provided that motions to amend were to be filed by February
10, 2017, therefore Plaintiff's motion to amend was filed
eight months late and that Plaintiff cannot show good cause
for the delay. (Id. at 2). Defendant asserts that
contrary to Plaintiff's assertion that it did not know
about the apparent extent of the mark-up in the contract over
Defendant's list price for the equipment until July 2017,
Plaintiff actually had the component information since
January 2017 when Defendant produced, as part of its first
production of documents, a copy of its contract with the U.S
argues that Plaintiff's new breach of contract claim is
implausible. (Id. at 3). Defendant states that
Plaintiff seeks to increase its claim for damages on a theory
that it was entitled not only to the twenty-five percent
commission it has been claiming from the outset but also to
an additional mark-up margin. (Id.). In its
assertion that Plaintiff's amended breach of contract
claim is implausible on its face, Defendant explains the
Plaintiff's allegations begin with a transaction in which
it was dealing with the government of Oman. Plaintiff then
acknowledges that funding for the project changed to U.S.
government funds, which also required a change in the
parties. The government's counterparty would have to be a
U.S. entity. As a result the transaction became one between
Defendant and the U.S. government. Thus, the negotiating and
contracting parties changed entirely.
(Id. at 4). Defendant argues that Plaintiff's
allegations apply to a mark-up by Plaintiff.
(Id.). Defendant asserts that because it had become
not only the negotiating, but also the contracting party,
there could be no mark-up by Plaintiff. (Id.).
further argues that Plaintiff's fraud claim is futile
because it lacks the requisite particularity, fails to show
causation, and is barred by the economic loss doctrine. As
the District Court stated in Its August 23, 2016 Opinion,
Plaintiff must allege the five elements of fraud with the
particularity required by Rule 9(b)'s heightened pleading
standard and Plaintiff has failed to do so. (Id. at
5). Defendant states that Plaintiff failed to identify the
individual speaker who made the alleged misrepresentation.
(Id. at 5-6). Defendant argues that Plaintiff has
failed to allege how it relied on the alleged
misrepresentation, how it changed its position, what it would
have done differently that would have avoided harm, what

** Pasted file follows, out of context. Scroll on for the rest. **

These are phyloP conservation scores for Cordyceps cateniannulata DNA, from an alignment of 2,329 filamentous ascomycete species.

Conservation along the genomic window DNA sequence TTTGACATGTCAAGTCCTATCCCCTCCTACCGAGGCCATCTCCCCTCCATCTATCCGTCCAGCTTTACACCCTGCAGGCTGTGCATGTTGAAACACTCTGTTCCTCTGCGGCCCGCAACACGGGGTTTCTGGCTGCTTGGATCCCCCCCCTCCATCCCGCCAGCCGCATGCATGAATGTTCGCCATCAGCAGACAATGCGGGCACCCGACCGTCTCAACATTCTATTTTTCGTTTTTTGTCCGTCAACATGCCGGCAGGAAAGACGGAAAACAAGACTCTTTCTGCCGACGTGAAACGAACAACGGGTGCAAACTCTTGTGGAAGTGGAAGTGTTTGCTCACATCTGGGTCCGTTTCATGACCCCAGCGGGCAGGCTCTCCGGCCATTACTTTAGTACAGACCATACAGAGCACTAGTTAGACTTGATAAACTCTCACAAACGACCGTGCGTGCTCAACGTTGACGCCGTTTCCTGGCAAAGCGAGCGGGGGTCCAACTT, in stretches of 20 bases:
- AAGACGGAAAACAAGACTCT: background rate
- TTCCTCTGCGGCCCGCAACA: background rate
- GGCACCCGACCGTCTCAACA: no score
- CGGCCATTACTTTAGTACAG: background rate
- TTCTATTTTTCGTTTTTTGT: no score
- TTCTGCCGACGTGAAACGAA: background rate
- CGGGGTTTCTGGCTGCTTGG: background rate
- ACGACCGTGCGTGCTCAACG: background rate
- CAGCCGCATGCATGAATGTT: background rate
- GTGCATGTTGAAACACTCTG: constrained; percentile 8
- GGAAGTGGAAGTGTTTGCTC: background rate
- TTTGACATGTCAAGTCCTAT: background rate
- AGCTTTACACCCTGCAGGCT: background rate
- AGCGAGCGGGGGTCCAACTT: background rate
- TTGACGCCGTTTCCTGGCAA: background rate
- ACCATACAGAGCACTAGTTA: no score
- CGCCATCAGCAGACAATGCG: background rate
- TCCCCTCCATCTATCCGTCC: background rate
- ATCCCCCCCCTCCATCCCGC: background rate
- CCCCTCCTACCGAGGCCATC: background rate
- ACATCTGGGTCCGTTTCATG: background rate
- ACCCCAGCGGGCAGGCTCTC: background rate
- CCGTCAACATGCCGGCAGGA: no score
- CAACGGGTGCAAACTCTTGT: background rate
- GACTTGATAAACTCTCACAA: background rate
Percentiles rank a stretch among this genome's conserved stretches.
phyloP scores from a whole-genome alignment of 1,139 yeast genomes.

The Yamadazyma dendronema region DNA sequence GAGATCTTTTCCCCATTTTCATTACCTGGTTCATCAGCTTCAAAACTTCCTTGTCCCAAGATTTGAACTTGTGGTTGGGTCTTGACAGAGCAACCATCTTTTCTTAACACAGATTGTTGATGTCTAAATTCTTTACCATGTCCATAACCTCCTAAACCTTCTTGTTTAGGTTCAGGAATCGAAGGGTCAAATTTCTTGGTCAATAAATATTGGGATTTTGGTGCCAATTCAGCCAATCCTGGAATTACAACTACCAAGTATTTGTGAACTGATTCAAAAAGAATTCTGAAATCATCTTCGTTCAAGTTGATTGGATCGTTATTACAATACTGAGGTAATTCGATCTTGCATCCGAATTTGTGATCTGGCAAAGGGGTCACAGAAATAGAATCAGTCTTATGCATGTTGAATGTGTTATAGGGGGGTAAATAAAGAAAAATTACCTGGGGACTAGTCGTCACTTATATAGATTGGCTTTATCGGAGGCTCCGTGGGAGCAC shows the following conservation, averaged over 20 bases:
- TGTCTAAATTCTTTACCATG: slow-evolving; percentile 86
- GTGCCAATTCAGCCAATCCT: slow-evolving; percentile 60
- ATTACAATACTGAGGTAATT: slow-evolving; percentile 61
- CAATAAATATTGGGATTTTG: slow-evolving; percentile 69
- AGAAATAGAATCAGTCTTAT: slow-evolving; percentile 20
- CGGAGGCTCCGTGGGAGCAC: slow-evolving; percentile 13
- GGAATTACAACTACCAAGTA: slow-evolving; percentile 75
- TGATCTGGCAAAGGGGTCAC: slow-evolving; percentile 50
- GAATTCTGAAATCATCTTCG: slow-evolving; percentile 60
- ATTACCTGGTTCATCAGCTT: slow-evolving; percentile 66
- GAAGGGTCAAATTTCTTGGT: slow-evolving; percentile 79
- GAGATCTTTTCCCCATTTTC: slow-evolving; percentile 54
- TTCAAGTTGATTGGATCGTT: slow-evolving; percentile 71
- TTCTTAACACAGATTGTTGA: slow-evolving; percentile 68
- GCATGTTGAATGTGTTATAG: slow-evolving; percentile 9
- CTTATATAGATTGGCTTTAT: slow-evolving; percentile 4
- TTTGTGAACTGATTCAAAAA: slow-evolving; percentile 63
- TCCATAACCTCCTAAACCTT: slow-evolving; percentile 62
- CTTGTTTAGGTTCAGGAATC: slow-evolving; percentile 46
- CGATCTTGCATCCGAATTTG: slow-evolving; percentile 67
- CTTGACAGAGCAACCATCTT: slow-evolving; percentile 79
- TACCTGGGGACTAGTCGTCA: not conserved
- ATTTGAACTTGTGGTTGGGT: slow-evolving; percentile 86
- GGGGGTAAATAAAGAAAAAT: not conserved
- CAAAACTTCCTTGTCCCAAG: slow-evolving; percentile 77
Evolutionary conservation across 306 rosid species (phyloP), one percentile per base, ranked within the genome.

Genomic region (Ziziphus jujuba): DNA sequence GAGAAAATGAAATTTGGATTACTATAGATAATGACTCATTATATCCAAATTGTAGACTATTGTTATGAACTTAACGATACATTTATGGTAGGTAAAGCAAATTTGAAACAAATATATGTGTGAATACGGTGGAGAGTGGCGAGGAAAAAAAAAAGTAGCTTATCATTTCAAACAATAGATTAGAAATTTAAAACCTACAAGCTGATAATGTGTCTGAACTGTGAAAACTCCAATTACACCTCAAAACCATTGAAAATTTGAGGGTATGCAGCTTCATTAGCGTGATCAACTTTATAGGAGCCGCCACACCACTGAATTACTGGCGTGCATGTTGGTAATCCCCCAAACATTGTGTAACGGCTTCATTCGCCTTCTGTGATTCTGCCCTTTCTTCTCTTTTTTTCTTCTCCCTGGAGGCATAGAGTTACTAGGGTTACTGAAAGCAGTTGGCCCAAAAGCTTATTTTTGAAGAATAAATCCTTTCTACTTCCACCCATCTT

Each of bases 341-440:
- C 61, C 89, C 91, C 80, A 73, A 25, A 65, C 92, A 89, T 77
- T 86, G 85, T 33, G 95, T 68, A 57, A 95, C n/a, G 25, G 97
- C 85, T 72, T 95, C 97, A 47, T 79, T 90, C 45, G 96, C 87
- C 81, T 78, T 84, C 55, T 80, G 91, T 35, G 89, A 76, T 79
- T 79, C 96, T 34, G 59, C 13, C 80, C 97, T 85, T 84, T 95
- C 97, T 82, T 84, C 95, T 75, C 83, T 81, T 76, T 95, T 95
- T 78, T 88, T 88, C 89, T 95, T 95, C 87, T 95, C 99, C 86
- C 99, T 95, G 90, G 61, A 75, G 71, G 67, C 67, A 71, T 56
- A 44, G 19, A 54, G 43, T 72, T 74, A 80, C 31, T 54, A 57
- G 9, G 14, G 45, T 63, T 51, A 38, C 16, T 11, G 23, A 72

facts and circumstances made the reliance reasonable, or how
the reliance harmed Plaintiff. (Id. at 6). Defendant
further argues that Plaintiff has failed to allege a material
misrepresentation of a presently existing fact as well as
resulting damages. (Id. at 7).
Defendant argues that the proposed amended complaint includes
a provably false allegation. Defendant asserts that the
statement “despite repeated requests both
pre-litigation and through this litigation, [Plaintiff] has
not been provided with a copy of the contract” is false
and amounts to bad faith as Defendant's counsel provided
a copy of the contract to Plaintiff's counsel in January
2017. (Id. at 9).
responds arguing that the Defendant does not assert that the
amendment is prejudicial, will cause undue delay, or is the
result of bad faith or dilatory motive. (Pl.'s Reply Br.
at 1). Instead, Plaintiff states that Defendant's
arguments involve factual disputes that are not appropriate
in considering a motion to amend. (Id.). Plaintiff
argues that the motion is not untimely as the Court gave it
permission to file the motion by November 10, 2017, which it
did. (Id.). Plaintiff notes that although the
original deadline to file a motion to amend was February 10,
2017, Plaintiff did not receive the documents that form the
basis of the amendment until the summer of 2017.
(Id. at 3). Plaintiff argues that contrary to
Defendant's assertion, the documents provided to
Plaintiff in January 2017 “were only a portion of the
puzzle, camouflaged in a document dump, with inconsistencies
and incompleteness apparent on the face of the
document.” (Id. at 4). ...